Well, it’s a grey kinda day… perfect for those voices that perforate darkness. And these three voices do just that. Cash, Scott-Heron and Manuck have that unflinching honesty that unsettles the masses. Voices that tell their truths with the necessary sparseness to ensure they hit the very centre of their targets. This handful of songs presents you with some stark realities, but then again, reality is never really sugar coated. Embrace the clouds and open yourself….
Ain’t No Grave – Johnny Cash
The sixth (and final) installment of the American Recordings series is about to be released and if Ain’t No Grave is any indication, it may be the crowning glory. Cash’s baritone may have lost some of its brute force in his final years, but if anything, the edge is sharper and cuts deeper. And the lyric is so true… There ain’t no grave gonna hold this body down. In life and death, Cash is a giant. A musician who embraced his fragility and channelled it into a lifetime of song.
Me and the Devil: Gil Scott-Heron
On this, his first new track in some 16 years, Scott-Heron is sounding as vital as he ever did, like he made a pact at the crossroads of blues and hip-hop and is breathing fire into this stark take on the Robert Johnson classic. His blues holler soaring over the top of the restless samples and minimalist electronica. Let’s hope I’m New Here, brings this streetwise, well lived voice to a whole new generation.
Kollaps Tradicional (Bury 3 Dynamos): Silver Mt Zion Memorial Orchestra & Tra-La-La Band
It’s always a pleasure to have folk-punk monsters A Silver Mt Zion creating their unique orchestral squall. Kollaps Tradicional (Bury 3 Dynamos) builds to a piano-string-tight crescendo, that will tear the breath from your chest. Guitars, violin and upright bass chime together while Efrim’s French-filtered voice is an agitated wail. Kollaps is the thunderous, free falling sound of a band at its peak.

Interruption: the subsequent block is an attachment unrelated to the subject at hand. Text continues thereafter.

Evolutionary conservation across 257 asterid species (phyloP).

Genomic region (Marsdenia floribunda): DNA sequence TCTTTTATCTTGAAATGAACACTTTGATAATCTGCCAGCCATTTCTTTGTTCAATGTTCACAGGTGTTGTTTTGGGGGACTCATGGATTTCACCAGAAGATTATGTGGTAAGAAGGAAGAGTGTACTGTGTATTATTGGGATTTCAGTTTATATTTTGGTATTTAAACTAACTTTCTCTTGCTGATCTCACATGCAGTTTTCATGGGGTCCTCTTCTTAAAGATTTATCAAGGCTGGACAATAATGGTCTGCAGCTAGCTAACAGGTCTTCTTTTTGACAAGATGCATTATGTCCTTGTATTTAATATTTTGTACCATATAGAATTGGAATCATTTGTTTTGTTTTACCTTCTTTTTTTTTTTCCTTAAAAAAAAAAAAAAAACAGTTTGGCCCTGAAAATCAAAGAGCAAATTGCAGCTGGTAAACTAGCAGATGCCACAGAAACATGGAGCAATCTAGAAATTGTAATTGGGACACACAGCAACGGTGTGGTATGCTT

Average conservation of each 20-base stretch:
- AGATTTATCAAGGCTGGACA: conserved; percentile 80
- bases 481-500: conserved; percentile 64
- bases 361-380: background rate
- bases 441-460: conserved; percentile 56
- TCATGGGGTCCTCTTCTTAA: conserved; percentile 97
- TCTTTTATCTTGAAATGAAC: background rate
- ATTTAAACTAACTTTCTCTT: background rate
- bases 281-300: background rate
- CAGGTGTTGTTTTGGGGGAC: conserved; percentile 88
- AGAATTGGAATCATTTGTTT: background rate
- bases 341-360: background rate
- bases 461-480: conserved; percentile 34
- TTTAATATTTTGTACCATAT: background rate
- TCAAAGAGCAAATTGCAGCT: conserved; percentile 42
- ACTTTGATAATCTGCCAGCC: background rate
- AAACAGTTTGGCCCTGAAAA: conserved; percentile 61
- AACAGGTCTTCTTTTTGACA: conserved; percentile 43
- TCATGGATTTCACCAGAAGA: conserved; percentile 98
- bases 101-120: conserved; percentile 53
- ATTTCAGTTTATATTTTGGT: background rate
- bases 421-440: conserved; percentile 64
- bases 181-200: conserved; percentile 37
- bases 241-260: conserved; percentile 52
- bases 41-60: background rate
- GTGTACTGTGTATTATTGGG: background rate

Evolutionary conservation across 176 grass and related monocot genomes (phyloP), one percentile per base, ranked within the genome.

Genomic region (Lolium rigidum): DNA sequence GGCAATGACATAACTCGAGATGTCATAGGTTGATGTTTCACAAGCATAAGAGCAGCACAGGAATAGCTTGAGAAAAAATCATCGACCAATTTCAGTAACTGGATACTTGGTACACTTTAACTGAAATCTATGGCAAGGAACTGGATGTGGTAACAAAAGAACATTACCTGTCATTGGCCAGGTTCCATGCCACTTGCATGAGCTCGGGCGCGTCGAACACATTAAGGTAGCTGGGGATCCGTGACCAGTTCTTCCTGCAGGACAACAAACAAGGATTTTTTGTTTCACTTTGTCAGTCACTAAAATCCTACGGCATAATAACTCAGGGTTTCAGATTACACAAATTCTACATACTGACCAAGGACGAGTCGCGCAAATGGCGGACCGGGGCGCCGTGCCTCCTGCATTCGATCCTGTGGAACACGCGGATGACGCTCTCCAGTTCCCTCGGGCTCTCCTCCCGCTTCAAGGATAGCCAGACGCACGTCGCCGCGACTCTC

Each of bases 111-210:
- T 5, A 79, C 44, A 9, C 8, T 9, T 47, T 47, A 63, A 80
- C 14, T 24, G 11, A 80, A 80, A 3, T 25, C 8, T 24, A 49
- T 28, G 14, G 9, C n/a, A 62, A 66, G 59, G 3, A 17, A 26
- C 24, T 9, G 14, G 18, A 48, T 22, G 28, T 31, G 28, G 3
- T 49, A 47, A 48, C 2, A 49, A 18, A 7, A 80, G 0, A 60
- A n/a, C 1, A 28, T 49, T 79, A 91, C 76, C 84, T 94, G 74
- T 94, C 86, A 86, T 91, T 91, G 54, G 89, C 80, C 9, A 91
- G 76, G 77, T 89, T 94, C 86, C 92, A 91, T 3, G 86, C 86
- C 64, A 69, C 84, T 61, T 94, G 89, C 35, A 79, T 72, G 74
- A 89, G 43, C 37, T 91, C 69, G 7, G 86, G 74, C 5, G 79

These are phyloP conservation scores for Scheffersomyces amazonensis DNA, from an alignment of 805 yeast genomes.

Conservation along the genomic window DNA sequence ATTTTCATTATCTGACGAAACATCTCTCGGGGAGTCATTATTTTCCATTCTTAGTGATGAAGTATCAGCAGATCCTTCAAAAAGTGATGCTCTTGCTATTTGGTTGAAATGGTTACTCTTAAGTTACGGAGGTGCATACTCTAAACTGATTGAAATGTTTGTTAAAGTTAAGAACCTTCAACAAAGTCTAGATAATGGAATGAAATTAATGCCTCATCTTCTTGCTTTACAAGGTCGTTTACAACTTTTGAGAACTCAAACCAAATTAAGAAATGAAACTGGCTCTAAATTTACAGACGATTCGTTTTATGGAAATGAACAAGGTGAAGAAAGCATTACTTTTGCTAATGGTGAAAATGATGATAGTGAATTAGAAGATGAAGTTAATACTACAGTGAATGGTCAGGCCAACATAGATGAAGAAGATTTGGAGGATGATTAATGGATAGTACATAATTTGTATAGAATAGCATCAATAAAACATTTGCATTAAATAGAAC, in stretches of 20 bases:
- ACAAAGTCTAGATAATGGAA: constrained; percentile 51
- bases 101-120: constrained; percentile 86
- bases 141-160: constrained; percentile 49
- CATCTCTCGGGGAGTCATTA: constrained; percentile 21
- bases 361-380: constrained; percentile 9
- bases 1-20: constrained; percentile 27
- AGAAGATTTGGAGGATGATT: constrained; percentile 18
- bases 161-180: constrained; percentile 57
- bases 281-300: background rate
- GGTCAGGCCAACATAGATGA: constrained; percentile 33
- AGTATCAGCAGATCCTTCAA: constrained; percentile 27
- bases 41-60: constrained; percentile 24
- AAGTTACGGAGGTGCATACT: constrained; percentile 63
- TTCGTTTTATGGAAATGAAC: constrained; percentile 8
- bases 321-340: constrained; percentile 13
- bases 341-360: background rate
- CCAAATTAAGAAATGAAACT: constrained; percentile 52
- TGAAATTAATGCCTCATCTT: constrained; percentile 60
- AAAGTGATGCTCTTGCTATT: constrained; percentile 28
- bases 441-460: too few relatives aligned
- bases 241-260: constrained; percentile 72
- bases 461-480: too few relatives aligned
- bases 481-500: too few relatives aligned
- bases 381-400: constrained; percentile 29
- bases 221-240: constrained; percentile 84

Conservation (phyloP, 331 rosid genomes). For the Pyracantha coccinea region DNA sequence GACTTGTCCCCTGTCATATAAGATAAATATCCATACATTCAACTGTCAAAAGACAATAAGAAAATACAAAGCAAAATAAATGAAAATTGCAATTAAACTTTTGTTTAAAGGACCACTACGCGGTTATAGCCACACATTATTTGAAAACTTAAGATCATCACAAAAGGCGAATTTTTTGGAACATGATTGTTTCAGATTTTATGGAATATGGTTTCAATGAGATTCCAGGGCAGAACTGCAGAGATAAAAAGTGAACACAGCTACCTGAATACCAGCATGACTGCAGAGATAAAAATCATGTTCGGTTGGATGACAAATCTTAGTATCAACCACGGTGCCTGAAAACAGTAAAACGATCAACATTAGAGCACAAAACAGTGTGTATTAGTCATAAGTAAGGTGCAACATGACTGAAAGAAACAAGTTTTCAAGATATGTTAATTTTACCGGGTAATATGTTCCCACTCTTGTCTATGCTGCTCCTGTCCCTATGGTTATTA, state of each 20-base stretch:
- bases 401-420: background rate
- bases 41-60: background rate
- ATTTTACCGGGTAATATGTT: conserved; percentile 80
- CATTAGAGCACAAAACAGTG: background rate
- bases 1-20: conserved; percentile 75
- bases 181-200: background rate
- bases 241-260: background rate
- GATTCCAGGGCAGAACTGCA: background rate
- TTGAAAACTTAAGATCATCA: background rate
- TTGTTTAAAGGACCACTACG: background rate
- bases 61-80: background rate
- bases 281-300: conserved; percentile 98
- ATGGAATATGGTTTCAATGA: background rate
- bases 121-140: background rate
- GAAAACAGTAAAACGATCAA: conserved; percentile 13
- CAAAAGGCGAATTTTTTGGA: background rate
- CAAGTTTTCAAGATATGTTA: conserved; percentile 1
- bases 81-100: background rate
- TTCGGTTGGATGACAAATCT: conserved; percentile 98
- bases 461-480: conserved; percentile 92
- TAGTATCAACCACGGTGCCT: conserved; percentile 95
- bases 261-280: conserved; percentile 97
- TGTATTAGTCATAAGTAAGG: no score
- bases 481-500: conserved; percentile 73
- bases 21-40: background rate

As the clouds roll in and the humidity continues to rise, dip your toes into the sounds of these new folk sounds. Take a ride to the rugged coast of Kerouac’s Big Sur with the Jay Farrar & Ben Gibbard; be mesmerised by the messianic tones of Cohen as he tames the crowd at the 1970 Isle of Wight festival and rug up in the snow storm of Bon Iver’s Blood Bank. You won’t regret it…
Jay Farrar & Ben Gibbard – Big Sur
Taken from the soundtrack to the new Kerouac film, One Fast Move or I’m Gone, this is a sweet slice of folk from the pages of Big Sur. And while Kerouac was more of a jazz man, I can see him driving along some mid-west highway, arm out the window, nodding approvingly. There is an ache in both Farrar & Gibbard’s voice that lends an authenticity to Kerouac’s words and the arrangements distill Kerouac’s bummed-out prose beautifully.
Leonard Cohen – Suzanne